Mussels belong to the family of marine bivalves. In a narrower sense, only a certain genus of the family, Mytilus, is called mussels. Representatives of this group live all over the world’s oceans.
Some of them (Mytilus, Perna, Crenomytilus) are important fisheries targets, along with representatives of another family of bivalves – oysters (Ostreidae). The shells of these mollusks are symmetrical and can close very tightly.
Nutritional value of mussels
100 g of mussels contains only 77 kcal, so mussels are often included in the diet of those who want to lose weight or carefully monitor their weight. The nutritional value of mussels is as follows: 100 g of mussels contain 11.5 g of protein, 2 g of fat, 3.3 g of carbohydrates, 82 g of water, 0.4 g of fatty acids, 16 – 18 µg of vitamin E, 2 -2.5 mg of carotenoids, 1.3 – 1.5 mg of mineral elements.
Mussels are characterized by a large amount of selenium. 100 g of mussels contain 67.2 micrograms of selenium, which is more than the recommended daily intake (55 micrograms for adult men and women).
Mussels are also an excellent source of vitamin B12. 100 g of mussels contain 20.4 micrograms of vitamin B, which is equivalent to 340% of the daily value.
Useful properties of mussels
Mussel meat is a pure, high-quality protein. It is rich in phosphatides, which have a positive effect on liver function. These mollusks are quite fatty, they contain useful polyunsaturated fatty acids that improve brain function and restore visual acuity.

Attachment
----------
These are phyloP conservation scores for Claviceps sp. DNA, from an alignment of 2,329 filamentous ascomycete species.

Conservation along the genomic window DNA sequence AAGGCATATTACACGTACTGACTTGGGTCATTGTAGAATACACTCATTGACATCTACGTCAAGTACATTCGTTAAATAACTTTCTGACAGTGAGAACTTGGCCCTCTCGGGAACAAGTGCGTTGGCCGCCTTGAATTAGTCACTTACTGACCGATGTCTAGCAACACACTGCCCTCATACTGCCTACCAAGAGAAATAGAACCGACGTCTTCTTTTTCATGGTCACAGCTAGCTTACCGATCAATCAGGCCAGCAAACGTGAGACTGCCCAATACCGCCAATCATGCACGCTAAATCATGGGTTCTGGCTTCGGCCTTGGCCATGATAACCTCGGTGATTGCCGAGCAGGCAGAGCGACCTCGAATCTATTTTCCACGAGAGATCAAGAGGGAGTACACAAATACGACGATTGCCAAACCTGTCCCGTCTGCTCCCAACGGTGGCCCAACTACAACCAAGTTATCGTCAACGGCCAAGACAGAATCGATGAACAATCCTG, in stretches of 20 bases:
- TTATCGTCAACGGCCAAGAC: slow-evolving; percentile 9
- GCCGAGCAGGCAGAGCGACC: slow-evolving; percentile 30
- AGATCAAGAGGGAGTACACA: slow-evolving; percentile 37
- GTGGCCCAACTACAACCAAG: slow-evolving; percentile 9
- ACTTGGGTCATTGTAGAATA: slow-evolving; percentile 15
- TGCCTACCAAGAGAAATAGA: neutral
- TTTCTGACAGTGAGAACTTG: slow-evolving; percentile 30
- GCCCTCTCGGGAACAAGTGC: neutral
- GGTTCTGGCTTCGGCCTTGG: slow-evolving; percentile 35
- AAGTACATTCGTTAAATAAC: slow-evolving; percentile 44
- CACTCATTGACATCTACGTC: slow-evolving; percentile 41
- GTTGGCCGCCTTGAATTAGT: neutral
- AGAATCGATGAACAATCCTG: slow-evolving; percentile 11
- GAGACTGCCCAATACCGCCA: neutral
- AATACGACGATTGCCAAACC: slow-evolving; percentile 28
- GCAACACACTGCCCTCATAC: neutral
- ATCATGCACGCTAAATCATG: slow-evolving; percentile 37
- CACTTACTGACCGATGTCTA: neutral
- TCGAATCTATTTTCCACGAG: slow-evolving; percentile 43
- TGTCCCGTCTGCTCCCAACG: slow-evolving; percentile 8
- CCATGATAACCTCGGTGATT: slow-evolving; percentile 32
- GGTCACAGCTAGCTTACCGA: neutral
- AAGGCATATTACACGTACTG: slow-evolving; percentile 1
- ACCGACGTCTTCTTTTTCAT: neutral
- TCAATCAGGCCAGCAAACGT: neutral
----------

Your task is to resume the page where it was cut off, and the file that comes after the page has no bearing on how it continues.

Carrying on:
Eating this mollusk reduces the risk of cancer and is also an excellent tool for the prevention of arthritis. Mussels are also famous for their ability to strengthen the immune system.
Moreover, mussels are a natural antioxidant, as they contain vitamin E, as well as vitamins B and D, trace elements, and biologically active substances.
It is recommended to eat mussels in case of various blood diseases – they stimulate the process of hematopoiesis (they contain a large amount of vitamin B12), as well as in areas with increased radiation.
Ways to cook mussels
Very often, mussels are cooked on a hot metal sheet or a fine grill set on charcoal. Mussels are also used to make a kind of barbecue by stringing marinated meat on wooden skewers. Salads are made from mussels, they are pickled, and added to pilaf. There are those who prefer to eat mussels raw. But this is not worth doing. This mollusk is in perfect harmony with lemon juice and fine white wine. This composition makes a real delicacy.
Contraindications to eating mussels
Mussels are not recommended for gout because they, like other mollusks, are rich in protein compounds that are converted to uric acid in the process of metabolism. It is this acid that forms crystals that are deposited in the joints, causing pain.
Mussels can also cause allergies, including cross-allergies, which are caused by the similarity of allergenic structures. In addition, it is not allowed to use this product in case of blood clotting disorders.
In nature, mussels are filters and pass a lot of water through themselves (an average of 70-80 liters), purifying the liquid from various substances dangerous to all living things and harmful microorganisms. Therefore, over time, a strong neurotoxin called saxitoxin accumulates in them.
However, if you choose the right mussels, you can reduce the risk of saxitoxin poisoning to zero.
Thus, doctors recommend not buying mussels with a bad odor, or products with broken and white shells. The general rules of the choice state that the shell flaps should be tightly closed and undamaged, and nothing should be hanging around inside.